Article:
Today has been Armistice Day. Along with many I stopped work at 11.00am and stood silently in contemplation of the sacrifice of others. I don't like war, in fact I abhor it. I am a peacemaker, and war violates everything I believe in. Yet I am not actually a pacifist, but prefer to see my calling to actively wage peace rather than war. It doesn't help me in my work to be idealistic about this broken world, rather I find it better by far to be a realist. I hate war, and I believe God does, but my Christian theology I find to be grounded in the reality of the sinful capability of human beings, which amongst other things leads to conflict. For all intents and purposes however I come close to being a pacifist; I could not go to war myself, but would rather actively work for peace, and without the freedom to do that I guess I would have to face the consequences. Moreover I would gently encourage others to do the same.
But all that said, I respect those who have chosen a different path and who are willing to serve in the forces and to fight. And I will do all I can to support them.
While I stood at the war memorial in front of Luton Town Hall, throughout the nation many did the same. In London it was the 90th year that a crowd had gathered on this day at the Cenotaph. Yet about two miles away, just far enough away from Parliament to be able to protest without special permission, two groups of people had a different intent.
Muslims Against the Crusades (MAC) chose to burn poppies and chant throughout the silence as a symbol of their opposition to Britains wars in traditionally Muslim lands. There were just 30 or so of them apparently, but their action has reverberated around the nation tonight. MAC seem to be related to al-Muhajiroun and their associated groups that protested a Royal Anglian Homecoming Parade in Luton in March 2010.
A slightly larger group, about 50 in all, mainly members of the English Defence League (EDL), kept quiet in respect of those who have died in action, and then tried to attack the MAC. There were a number of arrests from the EDL group, including two of their national leadership group, both from Luton.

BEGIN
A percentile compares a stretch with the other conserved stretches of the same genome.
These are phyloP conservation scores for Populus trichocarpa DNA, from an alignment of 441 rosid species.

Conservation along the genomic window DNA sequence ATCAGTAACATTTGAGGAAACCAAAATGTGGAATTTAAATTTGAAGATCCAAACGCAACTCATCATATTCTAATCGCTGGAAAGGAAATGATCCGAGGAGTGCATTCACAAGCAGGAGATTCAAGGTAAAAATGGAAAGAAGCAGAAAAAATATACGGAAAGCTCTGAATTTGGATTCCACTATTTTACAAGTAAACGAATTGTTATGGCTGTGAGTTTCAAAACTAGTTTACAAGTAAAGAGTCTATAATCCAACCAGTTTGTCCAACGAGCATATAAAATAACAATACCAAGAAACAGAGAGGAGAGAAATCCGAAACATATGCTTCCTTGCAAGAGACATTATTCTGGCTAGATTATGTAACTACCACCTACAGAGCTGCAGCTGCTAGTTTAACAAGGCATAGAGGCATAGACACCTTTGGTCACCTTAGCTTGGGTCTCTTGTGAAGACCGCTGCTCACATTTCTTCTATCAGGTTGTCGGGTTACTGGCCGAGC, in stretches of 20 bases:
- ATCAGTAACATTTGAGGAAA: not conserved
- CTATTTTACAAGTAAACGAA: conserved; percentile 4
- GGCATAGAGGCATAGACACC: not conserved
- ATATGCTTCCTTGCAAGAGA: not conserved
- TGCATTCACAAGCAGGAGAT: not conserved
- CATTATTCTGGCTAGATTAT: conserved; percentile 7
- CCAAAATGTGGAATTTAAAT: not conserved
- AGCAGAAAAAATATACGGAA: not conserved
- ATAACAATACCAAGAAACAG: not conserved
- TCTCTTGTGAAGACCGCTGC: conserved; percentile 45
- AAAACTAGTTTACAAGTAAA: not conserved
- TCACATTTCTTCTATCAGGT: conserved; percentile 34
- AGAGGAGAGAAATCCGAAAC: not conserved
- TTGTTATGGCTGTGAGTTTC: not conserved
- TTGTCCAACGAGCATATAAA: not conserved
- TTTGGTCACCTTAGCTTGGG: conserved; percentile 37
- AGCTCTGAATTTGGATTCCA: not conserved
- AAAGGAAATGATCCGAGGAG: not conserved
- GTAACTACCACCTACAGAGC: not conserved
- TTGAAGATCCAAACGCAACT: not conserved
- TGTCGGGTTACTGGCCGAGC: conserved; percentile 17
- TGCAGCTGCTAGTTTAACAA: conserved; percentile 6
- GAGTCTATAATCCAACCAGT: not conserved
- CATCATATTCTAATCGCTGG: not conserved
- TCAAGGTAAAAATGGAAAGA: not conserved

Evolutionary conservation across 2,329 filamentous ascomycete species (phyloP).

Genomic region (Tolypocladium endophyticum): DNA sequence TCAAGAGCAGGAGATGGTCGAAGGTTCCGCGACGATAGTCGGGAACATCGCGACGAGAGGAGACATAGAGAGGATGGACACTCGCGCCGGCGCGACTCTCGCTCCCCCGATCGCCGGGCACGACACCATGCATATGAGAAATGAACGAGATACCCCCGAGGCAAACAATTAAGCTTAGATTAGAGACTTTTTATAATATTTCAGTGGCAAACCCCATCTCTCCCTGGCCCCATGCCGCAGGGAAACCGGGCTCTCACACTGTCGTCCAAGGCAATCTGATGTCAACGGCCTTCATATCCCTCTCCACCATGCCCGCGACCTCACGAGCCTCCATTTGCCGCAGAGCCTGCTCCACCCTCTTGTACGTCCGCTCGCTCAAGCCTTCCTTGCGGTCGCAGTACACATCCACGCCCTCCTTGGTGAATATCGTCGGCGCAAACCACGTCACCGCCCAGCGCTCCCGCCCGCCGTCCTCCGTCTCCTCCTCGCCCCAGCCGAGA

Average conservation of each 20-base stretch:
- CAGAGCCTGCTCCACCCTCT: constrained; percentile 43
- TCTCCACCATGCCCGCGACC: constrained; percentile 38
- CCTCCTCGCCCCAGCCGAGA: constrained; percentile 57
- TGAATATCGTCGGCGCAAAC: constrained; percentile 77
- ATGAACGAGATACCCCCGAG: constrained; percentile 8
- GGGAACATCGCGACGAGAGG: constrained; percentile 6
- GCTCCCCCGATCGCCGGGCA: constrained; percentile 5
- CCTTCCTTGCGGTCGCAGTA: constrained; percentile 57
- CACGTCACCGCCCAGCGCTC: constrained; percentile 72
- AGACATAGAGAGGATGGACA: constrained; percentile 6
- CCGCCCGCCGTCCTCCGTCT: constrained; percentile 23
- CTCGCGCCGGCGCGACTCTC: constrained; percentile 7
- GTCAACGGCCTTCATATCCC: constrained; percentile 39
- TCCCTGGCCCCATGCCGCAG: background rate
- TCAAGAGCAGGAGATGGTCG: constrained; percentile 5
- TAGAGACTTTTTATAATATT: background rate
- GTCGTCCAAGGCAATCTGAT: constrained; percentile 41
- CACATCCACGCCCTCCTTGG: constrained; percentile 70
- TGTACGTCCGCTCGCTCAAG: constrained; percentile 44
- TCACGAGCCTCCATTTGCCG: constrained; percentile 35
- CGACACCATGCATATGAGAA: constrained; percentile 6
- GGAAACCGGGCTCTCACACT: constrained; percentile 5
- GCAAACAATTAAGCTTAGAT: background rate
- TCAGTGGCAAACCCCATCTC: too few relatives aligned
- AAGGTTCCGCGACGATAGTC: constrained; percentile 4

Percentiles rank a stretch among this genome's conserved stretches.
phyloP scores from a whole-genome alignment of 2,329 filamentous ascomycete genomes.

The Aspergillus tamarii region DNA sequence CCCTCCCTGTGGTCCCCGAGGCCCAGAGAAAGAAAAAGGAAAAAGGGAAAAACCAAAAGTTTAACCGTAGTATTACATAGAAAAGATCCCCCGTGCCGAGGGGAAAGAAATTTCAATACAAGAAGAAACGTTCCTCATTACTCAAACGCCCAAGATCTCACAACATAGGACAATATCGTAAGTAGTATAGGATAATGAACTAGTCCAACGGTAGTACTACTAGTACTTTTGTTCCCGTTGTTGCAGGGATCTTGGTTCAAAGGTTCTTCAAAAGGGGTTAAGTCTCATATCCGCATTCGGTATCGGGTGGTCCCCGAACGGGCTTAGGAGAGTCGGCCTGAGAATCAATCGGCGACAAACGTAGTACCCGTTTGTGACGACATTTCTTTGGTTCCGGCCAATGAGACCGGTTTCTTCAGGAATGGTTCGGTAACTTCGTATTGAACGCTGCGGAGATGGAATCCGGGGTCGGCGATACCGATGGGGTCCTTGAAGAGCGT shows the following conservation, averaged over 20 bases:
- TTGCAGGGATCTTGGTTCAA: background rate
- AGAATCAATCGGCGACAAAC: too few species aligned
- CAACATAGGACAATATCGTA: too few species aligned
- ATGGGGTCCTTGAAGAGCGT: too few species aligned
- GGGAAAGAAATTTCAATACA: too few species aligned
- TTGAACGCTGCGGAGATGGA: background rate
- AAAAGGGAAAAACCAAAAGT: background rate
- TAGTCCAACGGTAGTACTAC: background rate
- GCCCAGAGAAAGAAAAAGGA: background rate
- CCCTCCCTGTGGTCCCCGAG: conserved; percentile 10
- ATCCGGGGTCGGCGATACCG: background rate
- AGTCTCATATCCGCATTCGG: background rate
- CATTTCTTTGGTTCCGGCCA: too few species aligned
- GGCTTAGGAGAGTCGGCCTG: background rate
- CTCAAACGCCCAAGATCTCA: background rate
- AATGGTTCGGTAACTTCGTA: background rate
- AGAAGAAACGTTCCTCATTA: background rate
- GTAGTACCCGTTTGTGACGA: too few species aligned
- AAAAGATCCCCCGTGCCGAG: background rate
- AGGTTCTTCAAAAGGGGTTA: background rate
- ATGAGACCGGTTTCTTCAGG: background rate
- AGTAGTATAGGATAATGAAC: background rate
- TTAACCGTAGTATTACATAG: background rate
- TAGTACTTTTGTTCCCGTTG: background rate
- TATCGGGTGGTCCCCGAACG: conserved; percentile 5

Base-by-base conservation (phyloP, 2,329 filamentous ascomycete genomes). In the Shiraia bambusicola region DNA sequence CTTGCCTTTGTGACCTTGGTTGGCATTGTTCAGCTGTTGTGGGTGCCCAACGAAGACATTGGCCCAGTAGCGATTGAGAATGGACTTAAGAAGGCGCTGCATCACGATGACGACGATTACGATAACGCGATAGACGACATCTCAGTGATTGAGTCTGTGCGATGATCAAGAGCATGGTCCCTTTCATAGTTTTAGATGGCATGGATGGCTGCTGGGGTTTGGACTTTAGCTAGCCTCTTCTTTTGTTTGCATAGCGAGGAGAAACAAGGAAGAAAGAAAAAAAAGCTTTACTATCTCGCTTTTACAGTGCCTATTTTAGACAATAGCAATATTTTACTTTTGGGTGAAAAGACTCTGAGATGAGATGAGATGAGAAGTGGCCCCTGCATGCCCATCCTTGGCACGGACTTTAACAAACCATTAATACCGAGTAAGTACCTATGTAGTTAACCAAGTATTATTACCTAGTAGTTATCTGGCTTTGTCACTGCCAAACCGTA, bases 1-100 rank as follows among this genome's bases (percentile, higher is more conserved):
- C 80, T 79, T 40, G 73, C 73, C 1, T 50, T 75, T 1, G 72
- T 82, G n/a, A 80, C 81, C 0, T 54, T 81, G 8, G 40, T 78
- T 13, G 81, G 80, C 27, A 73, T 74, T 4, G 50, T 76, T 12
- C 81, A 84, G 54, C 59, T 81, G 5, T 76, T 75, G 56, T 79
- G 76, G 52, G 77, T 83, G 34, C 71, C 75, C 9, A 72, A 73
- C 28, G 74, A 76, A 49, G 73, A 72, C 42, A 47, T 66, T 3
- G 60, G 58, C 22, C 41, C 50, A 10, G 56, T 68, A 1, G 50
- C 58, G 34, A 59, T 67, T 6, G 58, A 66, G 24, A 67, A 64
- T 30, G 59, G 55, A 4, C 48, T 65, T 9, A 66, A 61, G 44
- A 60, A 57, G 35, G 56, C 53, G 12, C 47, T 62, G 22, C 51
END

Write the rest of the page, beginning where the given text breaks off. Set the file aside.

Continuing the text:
The stand off is described in the media: Lest we forget: The nation falls silent as millions pay tribute in Armistice Day commemorations across Britain is in the Daily Mail, while Millions fall silent to remember war dead is in the Independent.
Yet this small pair of event, that involved less than 100 people, has had enormous impact. I had followed the story during the day, and when I went out at 6.00pm there was anger among the EDL at the way yet again MAC had been able to mock them and their nation, but it was the same old people posting messages on the main EDL Facebook group and forum. When I got home at 10.30pm it was to find at least two groups set up on Facebook to protest the poppy burning protests. One -- "Let's show these poppy burning bastards how many people want them deported" -- in about 6hours has achieved a sign up of 235,000 people. Another -- "I hate the Muslims scum who burned the poppies on Remembrance Day" has made 160,000 members.
[update: both facebook groups have been removed, presumably due to the abusive and hate-filled language that was on their walls.]
Now, its very easy to sign a facebook group, and a lot more work to join a protest, and yet those people have begun down that road. At the same the main EDL Facebook group has risen from about 42,000 people this morning to 46,500 this evening. This event has raised a huge amount of anger and hatred to be released.
In opposition to the anger at Muslims there has been a smaller friendlier group. 30 extremists, not 2.5 million Muslims that has grown to about 5,000. The voice of reason trying to get this thing in proportion is never popular.
There have been other moments this past two and half years that I have been following this stuff when I have felt profoundly disturbed by EDL growth and emotion. As I have grasped hold of this winter growth in my mind this past two hours I am challenged, and troubled. We are due to have the EDL come to Luton in February. More on that another time. Yet for now we are faced with a growth of these groups, of their response to a message of hatred, and their own response of hatred.
Hatred breeds hatred. Like Nick Lowles at Hope not Hate, ( A plague on both their houses ) I am convinced neither has answers. Their methods lead to hatred. The cycle of hatred and anger grows. The anger thermometer has gone up today.
As I head for bed its with a desire for hope to fill my mind once again!